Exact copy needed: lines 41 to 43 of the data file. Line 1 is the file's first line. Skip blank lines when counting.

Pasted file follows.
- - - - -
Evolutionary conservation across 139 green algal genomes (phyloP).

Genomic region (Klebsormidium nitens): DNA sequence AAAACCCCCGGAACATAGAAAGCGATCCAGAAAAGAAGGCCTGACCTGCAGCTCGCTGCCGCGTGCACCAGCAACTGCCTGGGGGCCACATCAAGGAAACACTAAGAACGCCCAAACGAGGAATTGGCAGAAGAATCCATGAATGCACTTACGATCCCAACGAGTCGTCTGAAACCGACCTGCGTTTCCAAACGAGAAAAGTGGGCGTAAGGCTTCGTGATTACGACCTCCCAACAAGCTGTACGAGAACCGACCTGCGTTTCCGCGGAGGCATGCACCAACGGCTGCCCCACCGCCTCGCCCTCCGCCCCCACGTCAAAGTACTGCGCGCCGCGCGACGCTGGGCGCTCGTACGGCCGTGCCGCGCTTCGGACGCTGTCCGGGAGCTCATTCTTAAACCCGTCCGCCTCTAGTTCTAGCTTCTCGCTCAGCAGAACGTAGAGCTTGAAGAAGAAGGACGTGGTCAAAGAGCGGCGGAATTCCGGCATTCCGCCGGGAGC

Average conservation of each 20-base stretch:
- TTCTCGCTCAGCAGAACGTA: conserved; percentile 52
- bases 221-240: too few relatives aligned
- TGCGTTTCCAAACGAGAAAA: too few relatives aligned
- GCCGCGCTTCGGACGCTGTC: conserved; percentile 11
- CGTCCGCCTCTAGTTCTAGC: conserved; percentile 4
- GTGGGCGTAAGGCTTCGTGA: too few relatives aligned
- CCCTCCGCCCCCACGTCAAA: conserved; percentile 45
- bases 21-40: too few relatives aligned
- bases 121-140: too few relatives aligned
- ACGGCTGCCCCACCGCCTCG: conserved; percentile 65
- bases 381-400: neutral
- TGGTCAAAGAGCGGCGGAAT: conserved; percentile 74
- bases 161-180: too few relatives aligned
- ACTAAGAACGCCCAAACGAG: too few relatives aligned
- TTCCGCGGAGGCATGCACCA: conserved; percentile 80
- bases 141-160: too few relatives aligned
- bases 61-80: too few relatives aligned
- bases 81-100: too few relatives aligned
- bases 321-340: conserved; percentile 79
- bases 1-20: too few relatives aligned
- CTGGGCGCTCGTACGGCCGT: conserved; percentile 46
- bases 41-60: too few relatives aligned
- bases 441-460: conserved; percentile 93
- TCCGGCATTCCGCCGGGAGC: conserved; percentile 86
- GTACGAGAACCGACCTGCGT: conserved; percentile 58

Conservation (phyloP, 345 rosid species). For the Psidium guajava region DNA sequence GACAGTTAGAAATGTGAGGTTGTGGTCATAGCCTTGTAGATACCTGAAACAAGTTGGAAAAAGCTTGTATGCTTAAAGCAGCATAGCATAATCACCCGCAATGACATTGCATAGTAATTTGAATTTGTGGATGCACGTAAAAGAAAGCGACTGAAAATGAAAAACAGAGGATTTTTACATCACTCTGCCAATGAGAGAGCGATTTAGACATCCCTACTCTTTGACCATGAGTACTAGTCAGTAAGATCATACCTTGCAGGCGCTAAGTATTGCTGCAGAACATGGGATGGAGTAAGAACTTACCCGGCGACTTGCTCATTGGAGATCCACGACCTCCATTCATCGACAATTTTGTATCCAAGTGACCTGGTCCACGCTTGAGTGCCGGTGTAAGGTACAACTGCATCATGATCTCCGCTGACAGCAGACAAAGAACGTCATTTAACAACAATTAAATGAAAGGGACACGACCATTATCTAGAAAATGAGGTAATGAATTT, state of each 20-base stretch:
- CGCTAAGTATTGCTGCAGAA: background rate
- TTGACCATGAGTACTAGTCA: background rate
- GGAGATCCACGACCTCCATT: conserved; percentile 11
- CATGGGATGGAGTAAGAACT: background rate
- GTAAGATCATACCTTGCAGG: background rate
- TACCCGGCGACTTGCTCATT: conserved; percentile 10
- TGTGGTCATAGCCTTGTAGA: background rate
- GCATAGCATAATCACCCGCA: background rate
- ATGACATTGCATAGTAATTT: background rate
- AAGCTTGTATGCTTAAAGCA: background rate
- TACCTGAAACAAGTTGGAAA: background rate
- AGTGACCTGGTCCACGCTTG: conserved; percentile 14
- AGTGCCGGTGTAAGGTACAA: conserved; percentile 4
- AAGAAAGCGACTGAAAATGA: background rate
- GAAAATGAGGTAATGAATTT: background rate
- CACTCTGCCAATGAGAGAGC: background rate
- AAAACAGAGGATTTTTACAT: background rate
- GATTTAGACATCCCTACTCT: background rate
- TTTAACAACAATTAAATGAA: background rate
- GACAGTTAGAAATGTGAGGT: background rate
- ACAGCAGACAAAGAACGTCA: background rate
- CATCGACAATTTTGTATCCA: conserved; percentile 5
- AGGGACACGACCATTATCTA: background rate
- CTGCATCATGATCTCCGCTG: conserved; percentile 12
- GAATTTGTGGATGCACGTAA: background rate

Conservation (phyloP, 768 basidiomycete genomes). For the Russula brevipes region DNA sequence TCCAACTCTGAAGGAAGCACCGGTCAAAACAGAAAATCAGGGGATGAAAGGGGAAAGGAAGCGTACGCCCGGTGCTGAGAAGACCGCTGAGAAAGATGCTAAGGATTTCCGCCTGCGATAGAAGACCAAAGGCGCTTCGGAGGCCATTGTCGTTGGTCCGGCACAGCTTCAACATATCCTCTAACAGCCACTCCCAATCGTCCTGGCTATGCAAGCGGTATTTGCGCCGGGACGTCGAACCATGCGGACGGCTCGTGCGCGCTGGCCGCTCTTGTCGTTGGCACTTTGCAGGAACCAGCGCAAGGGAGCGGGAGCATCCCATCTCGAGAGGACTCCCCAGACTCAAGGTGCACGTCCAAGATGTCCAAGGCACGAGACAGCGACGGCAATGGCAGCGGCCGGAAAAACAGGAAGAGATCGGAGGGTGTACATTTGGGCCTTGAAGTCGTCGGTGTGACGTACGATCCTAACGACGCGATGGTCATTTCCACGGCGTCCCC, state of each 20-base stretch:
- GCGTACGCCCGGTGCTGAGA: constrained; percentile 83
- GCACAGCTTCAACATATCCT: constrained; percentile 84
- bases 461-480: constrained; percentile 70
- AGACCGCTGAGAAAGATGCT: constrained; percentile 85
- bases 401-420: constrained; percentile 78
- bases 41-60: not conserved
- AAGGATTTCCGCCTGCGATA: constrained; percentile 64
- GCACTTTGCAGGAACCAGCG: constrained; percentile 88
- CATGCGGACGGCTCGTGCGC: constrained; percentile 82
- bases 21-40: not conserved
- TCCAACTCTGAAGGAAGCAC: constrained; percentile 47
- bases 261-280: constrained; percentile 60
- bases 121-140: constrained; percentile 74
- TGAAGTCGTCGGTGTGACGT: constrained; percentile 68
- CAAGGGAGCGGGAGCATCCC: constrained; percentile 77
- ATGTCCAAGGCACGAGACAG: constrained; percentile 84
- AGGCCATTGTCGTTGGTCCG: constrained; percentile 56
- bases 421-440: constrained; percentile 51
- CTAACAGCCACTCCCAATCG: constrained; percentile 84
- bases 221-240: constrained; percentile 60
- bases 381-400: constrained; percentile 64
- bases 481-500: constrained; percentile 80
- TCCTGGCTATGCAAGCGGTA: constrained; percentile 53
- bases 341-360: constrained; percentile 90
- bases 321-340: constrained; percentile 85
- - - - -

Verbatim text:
- AGTGACCTGGTCCACGCTTG: conserved; percentile 14
- AGTGCCGGTGTAAGGTACAA: conserved; percentile 4
- AAGAAAGCGACTGAAAATGA: background rate